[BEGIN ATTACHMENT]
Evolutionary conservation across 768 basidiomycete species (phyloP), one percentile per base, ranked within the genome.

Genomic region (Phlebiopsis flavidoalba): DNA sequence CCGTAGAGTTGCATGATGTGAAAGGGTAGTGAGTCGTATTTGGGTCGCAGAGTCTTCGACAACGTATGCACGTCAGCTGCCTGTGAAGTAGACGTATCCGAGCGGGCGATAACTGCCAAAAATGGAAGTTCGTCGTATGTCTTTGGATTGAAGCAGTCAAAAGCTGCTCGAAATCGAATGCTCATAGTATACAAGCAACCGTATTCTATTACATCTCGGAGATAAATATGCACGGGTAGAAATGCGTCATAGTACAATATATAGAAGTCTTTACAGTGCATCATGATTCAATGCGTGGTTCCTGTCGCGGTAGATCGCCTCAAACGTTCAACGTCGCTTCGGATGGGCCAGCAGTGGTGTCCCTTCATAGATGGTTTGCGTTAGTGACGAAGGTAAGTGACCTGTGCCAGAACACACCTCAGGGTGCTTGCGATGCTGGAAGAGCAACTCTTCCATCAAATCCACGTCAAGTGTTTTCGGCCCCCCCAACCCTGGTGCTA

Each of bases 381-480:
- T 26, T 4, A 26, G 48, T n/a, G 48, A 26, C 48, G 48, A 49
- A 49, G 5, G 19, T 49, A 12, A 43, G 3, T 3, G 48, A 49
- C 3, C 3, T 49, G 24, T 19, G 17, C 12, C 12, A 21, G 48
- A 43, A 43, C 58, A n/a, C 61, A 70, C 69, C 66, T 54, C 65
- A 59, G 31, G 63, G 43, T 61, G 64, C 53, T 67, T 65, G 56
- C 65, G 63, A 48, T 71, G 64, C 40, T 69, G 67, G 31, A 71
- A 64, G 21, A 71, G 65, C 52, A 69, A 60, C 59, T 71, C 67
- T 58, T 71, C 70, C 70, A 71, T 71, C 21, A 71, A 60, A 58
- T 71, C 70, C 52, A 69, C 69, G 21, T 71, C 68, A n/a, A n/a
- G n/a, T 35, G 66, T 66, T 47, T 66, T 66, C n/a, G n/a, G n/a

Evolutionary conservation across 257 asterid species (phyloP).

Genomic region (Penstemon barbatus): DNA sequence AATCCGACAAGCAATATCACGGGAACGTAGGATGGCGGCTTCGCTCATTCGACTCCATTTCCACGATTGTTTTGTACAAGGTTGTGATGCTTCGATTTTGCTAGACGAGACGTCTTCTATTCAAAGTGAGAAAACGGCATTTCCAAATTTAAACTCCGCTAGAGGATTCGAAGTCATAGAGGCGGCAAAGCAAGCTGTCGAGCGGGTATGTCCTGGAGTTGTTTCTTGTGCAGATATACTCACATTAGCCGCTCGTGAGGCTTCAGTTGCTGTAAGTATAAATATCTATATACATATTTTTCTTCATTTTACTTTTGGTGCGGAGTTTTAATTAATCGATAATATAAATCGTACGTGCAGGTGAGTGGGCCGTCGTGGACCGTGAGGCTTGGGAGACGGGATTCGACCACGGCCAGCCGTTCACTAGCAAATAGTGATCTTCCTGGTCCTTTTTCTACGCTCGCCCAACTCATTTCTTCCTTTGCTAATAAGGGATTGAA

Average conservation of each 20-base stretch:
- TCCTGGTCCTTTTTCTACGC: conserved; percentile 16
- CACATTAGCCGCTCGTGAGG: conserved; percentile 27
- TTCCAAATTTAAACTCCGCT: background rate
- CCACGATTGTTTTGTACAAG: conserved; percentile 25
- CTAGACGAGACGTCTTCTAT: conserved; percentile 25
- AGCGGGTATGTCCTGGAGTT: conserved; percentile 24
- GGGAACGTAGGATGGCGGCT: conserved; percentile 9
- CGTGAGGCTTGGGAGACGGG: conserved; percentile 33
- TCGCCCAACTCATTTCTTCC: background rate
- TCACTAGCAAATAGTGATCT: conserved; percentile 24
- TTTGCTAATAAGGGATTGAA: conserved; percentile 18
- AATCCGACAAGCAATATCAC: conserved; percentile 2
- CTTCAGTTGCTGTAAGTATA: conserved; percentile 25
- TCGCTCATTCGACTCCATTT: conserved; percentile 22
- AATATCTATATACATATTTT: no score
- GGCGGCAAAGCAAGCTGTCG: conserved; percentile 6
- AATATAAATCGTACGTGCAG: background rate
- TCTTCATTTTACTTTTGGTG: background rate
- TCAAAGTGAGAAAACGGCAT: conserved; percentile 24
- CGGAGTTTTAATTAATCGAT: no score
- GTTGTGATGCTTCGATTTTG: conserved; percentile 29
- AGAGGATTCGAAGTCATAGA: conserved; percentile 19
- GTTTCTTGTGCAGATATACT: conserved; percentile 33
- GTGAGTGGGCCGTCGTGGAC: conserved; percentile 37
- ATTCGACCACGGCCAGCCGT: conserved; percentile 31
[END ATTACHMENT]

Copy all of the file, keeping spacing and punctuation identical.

Evolutionary conservation across 768 basidiomycete species (phyloP), one percentile per base, ranked within the genome.

Genomic region (Phlebiopsis flavidoalba): DNA sequence CCGTAGAGTTGCATGATGTGAAAGGGTAGTGAGTCGTATTTGGGTCGCAGAGTCTTCGACAACGTATGCACGTCAGCTGCCTGTGAAGTAGACGTATCCGAGCGGGCGATAACTGCCAAAAATGGAAGTTCGTCGTATGTCTTTGGATTGAAGCAGTCAAAAGCTGCTCGAAATCGAATGCTCATAGTATACAAGCAACCGTATTCTATTACATCTCGGAGATAAATATGCACGGGTAGAAATGCGTCATAGTACAATATATAGAAGTCTTTACAGTGCATCATGATTCAATGCGTGGTTCCTGTCGCGGTAGATCGCCTCAAACGTTCAACGTCGCTTCGGATGGGCCAGCAGTGGTGTCCCTTCATAGATGGTTTGCGTTAGTGACGAAGGTAAGTGACCTGTGCCAGAACACACCTCAGGGTGCTTGCGATGCTGGAAGAGCAACTCTTCCATCAAATCCACGTCAAGTGTTTTCGGCCCCCCCAACCCTGGTGCTA

Each of bases 381-480:
- T 26, T 4, A 26, G 48, T n/a, G 48, A 26, C 48, G 48, A 49
- A 49, G 5, G 19, T 49, A 12, A 43, G 3, T 3, G 48, A 49
- C 3, C 3, T 49, G 24, T 19, G 17, C 12, C 12, A 21, G 48
- A 43, A 43, C 58, A n/a, C 61, A 70, C 69, C 66, T 54, C 65
- A 59, G 31, G 63, G 43, T 61, G 64, C 53, T 67, T 65, G 56
- C 65, G 63, A 48, T 71, G 64, C 40, T 69, G 67, G 31, A 71
- A 64, G 21, A 71, G 65, C 52, A 69, A 60, C 59, T 71, C 67
- T 58, T 71, C 70, C 70, A 71, T 71, C 21, A 71, A 60, A 58
- T 71, C 70, C 52, A 69, C 69, G 21, T 71, C 68, A n/a, A n/a
- G n/a, T 35, G 66, T 66, T 47, T 66, T 66, C n/a, G n/a, G n/a

Evolutionary conservation across 257 asterid species (phyloP).

Genomic region (Penstemon barbatus): DNA sequence AATCCGACAAGCAATATCACGGGAACGTAGGATGGCGGCTTCGCTCATTCGACTCCATTTCCACGATTGTTTTGTACAAGGTTGTGATGCTTCGATTTTGCTAGACGAGACGTCTTCTATTCAAAGTGAGAAAACGGCATTTCCAAATTTAAACTCCGCTAGAGGATTCGAAGTCATAGAGGCGGCAAAGCAAGCTGTCGAGCGGGTATGTCCTGGAGTTGTTTCTTGTGCAGATATACTCACATTAGCCGCTCGTGAGGCTTCAGTTGCTGTAAGTATAAATATCTATATACATATTTTTCTTCATTTTACTTTTGGTGCGGAGTTTTAATTAATCGATAATATAAATCGTACGTGCAGGTGAGTGGGCCGTCGTGGACCGTGAGGCTTGGGAGACGGGATTCGACCACGGCCAGCCGTTCACTAGCAAATAGTGATCTTCCTGGTCCTTTTTCTACGCTCGCCCAACTCATTTCTTCCTTTGCTAATAAGGGATTGAA

Average conservation of each 20-base stretch:
- TCCTGGTCCTTTTTCTACGC: conserved; percentile 16
- CACATTAGCCGCTCGTGAGG: conserved; percentile 27
- TTCCAAATTTAAACTCCGCT: background rate
- CCACGATTGTTTTGTACAAG: conserved; percentile 25
- CTAGACGAGACGTCTTCTAT: conserved; percentile 25
- AGCGGGTATGTCCTGGAGTT: conserved; percentile 24
- GGGAACGTAGGATGGCGGCT: conserved; percentile 9
- CGTGAGGCTTGGGAGACGGG: conserved; percentile 33
- TCGCCCAACTCATTTCTTCC: background rate
- TCACTAGCAAATAGTGATCT: conserved; percentile 24
- TTTGCTAATAAGGGATTGAA: conserved; percentile 18
- AATCCGACAAGCAATATCAC: conserved; percentile 2
- CTTCAGTTGCTGTAAGTATA: conserved; percentile 25
- TCGCTCATTCGACTCCATTT: conserved; percentile 22
- AATATCTATATACATATTTT: no score
- GGCGGCAAAGCAAGCTGTCG: conserved; percentile 6
- AATATAAATCGTACGTGCAG: background rate
- TCTTCATTTTACTTTTGGTG: background rate
- TCAAAGTGAGAAAACGGCAT: conserved; percentile 24
- CGGAGTTTTAATTAATCGAT: no score
- GTTGTGATGCTTCGATTTTG: conserved; percentile 29
- AGAGGATTCGAAGTCATAGA: conserved; percentile 19
- GTTTCTTGTGCAGATATACT: conserved; percentile 33
- GTGAGTGGGCCGTCGTGGAC: conserved; percentile 37
- ATTCGACCACGGCCAGCCGT: conserved; percentile 31